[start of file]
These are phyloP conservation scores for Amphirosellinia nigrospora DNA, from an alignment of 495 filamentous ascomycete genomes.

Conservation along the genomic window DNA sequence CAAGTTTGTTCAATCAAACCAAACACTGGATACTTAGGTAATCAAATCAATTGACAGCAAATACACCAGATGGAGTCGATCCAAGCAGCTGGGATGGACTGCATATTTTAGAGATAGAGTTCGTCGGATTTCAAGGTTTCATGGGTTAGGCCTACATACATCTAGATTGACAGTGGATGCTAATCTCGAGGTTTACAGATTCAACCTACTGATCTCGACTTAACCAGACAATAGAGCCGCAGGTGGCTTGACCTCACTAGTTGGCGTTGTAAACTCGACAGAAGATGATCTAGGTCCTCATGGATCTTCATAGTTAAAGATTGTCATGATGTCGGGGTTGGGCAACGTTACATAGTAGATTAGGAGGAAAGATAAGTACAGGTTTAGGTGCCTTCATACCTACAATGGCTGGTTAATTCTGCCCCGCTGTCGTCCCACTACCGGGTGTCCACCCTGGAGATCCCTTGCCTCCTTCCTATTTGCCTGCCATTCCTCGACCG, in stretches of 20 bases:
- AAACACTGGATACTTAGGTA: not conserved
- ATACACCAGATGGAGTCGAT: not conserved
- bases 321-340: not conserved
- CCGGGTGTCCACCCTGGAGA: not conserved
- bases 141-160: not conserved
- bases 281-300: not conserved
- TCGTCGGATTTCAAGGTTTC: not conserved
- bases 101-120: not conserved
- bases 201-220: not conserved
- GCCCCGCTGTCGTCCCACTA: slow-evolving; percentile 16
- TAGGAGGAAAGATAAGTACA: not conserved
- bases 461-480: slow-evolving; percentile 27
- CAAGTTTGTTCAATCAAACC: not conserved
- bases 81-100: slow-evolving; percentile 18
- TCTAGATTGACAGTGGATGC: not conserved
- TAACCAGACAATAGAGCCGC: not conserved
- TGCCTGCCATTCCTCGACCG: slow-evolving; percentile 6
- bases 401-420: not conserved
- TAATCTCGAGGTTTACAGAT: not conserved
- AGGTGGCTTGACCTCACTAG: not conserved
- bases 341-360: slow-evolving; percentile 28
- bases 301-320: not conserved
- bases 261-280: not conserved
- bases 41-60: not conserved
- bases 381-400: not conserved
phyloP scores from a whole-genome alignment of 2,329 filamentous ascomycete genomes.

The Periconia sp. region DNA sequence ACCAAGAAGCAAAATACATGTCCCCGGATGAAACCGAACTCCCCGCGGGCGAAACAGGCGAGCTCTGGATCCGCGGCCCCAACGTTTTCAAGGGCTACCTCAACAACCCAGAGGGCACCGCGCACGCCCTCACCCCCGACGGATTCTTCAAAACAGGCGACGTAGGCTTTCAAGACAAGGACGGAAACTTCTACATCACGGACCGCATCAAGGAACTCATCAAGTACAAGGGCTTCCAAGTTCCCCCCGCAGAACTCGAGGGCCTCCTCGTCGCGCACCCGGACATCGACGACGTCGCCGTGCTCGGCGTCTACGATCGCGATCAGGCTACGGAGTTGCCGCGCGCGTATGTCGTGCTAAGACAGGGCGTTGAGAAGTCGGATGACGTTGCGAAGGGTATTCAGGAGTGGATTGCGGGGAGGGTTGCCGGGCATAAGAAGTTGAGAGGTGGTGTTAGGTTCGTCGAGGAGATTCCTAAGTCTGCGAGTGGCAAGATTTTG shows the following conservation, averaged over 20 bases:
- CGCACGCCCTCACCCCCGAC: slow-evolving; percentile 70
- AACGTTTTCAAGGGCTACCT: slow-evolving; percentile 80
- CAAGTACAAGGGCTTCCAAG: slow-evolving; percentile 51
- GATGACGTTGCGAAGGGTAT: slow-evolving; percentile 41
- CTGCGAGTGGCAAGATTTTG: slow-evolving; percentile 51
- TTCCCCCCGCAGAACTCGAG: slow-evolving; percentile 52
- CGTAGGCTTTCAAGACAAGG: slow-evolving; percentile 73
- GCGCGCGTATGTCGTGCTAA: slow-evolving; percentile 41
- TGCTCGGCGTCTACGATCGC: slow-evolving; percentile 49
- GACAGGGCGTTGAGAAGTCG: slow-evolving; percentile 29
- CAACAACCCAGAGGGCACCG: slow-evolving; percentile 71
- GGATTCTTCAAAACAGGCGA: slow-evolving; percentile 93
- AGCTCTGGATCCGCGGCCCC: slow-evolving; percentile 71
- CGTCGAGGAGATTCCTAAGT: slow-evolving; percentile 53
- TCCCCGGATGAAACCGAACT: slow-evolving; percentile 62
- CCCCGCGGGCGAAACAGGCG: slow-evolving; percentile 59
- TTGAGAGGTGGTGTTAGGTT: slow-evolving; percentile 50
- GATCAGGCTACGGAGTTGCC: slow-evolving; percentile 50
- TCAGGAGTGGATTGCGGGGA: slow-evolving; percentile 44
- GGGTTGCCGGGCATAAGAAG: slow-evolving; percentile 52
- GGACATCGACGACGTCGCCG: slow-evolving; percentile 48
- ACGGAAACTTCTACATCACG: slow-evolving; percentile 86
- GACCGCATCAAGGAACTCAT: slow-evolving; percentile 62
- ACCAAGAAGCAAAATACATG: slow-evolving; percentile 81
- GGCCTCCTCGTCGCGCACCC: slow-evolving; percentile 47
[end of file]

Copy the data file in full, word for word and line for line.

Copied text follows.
These are phyloP conservation scores for Amphirosellinia nigrospora DNA, from an alignment of 495 filamentous ascomycete genomes.

Conservation along the genomic window DNA sequence CAAGTTTGTTCAATCAAACCAAACACTGGATACTTAGGTAATCAAATCAATTGACAGCAAATACACCAGATGGAGTCGATCCAAGCAGCTGGGATGGACTGCATATTTTAGAGATAGAGTTCGTCGGATTTCAAGGTTTCATGGGTTAGGCCTACATACATCTAGATTGACAGTGGATGCTAATCTCGAGGTTTACAGATTCAACCTACTGATCTCGACTTAACCAGACAATAGAGCCGCAGGTGGCTTGACCTCACTAGTTGGCGTTGTAAACTCGACAGAAGATGATCTAGGTCCTCATGGATCTTCATAGTTAAAGATTGTCATGATGTCGGGGTTGGGCAACGTTACATAGTAGATTAGGAGGAAAGATAAGTACAGGTTTAGGTGCCTTCATACCTACAATGGCTGGTTAATTCTGCCCCGCTGTCGTCCCACTACCGGGTGTCCACCCTGGAGATCCCTTGCCTCCTTCCTATTTGCCTGCCATTCCTCGACCG, in stretches of 20 bases:
- AAACACTGGATACTTAGGTA: not conserved
- ATACACCAGATGGAGTCGAT: not conserved
- bases 321-340: not conserved
- CCGGGTGTCCACCCTGGAGA: not conserved
- bases 141-160: not conserved
- bases 281-300: not conserved
- TCGTCGGATTTCAAGGTTTC: not conserved
- bases 101-120: not conserved
- bases 201-220: not conserved
- GCCCCGCTGTCGTCCCACTA: slow-evolving; percentile 16
- TAGGAGGAAAGATAAGTACA: not conserved
- bases 461-480: slow-evolving; percentile 27
- CAAGTTTGTTCAATCAAACC: not conserved
- bases 81-100: slow-evolving; percentile 18
- TCTAGATTGACAGTGGATGC: not conserved
- TAACCAGACAATAGAGCCGC: not conserved
- TGCCTGCCATTCCTCGACCG: slow-evolving; percentile 6
- bases 401-420: not conserved
- TAATCTCGAGGTTTACAGAT: not conserved
- AGGTGGCTTGACCTCACTAG: not conserved
- bases 341-360: slow-evolving; percentile 28
- bases 301-320: not conserved
- bases 261-280: not conserved
- bases 41-60: not conserved
- bases 381-400: not conserved
phyloP scores from a whole-genome alignment of 2,329 filamentous ascomycete genomes.

The Periconia sp. region DNA sequence ACCAAGAAGCAAAATACATGTCCCCGGATGAAACCGAACTCCCCGCGGGCGAAACAGGCGAGCTCTGGATCCGCGGCCCCAACGTTTTCAAGGGCTACCTCAACAACCCAGAGGGCACCGCGCACGCCCTCACCCCCGACGGATTCTTCAAAACAGGCGACGTAGGCTTTCAAGACAAGGACGGAAACTTCTACATCACGGACCGCATCAAGGAACTCATCAAGTACAAGGGCTTCCAAGTTCCCCCCGCAGAACTCGAGGGCCTCCTCGTCGCGCACCCGGACATCGACGACGTCGCCGTGCTCGGCGTCTACGATCGCGATCAGGCTACGGAGTTGCCGCGCGCGTATGTCGTGCTAAGACAGGGCGTTGAGAAGTCGGATGACGTTGCGAAGGGTATTCAGGAGTGGATTGCGGGGAGGGTTGCCGGGCATAAGAAGTTGAGAGGTGGTGTTAGGTTCGTCGAGGAGATTCCTAAGTCTGCGAGTGGCAAGATTTTG shows the following conservation, averaged over 20 bases:
- CGCACGCCCTCACCCCCGAC: slow-evolving; percentile 70
- AACGTTTTCAAGGGCTACCT: slow-evolving; percentile 80
- CAAGTACAAGGGCTTCCAAG: slow-evolving; percentile 51
- GATGACGTTGCGAAGGGTAT: slow-evolving; percentile 41
- CTGCGAGTGGCAAGATTTTG: slow-evolving; percentile 51
- TTCCCCCCGCAGAACTCGAG: slow-evolving; percentile 52
- CGTAGGCTTTCAAGACAAGG: slow-evolving; percentile 73
- GCGCGCGTATGTCGTGCTAA: slow-evolving; percentile 41
- TGCTCGGCGTCTACGATCGC: slow-evolving; percentile 49
- GACAGGGCGTTGAGAAGTCG: slow-evolving; percentile 29
- CAACAACCCAGAGGGCACCG: slow-evolving; percentile 71
- GGATTCTTCAAAACAGGCGA: slow-evolving; percentile 93
- AGCTCTGGATCCGCGGCCCC: slow-evolving; percentile 71
- CGTCGAGGAGATTCCTAAGT: slow-evolving; percentile 53
- TCCCCGGATGAAACCGAACT: slow-evolving; percentile 62
- CCCCGCGGGCGAAACAGGCG: slow-evolving; percentile 59
- TTGAGAGGTGGTGTTAGGTT: slow-evolving; percentile 50
- GATCAGGCTACGGAGTTGCC: slow-evolving; percentile 50
- TCAGGAGTGGATTGCGGGGA: slow-evolving; percentile 44
- GGGTTGCCGGGCATAAGAAG: slow-evolving; percentile 52
- GGACATCGACGACGTCGCCG: slow-evolving; percentile 48
- ACGGAAACTTCTACATCACG: slow-evolving; percentile 86
- GACCGCATCAAGGAACTCAT: slow-evolving; percentile 62
- ACCAAGAAGCAAAATACATG: slow-evolving; percentile 81
- GGCCTCCTCGTCGCGCACCC: slow-evolving; percentile 47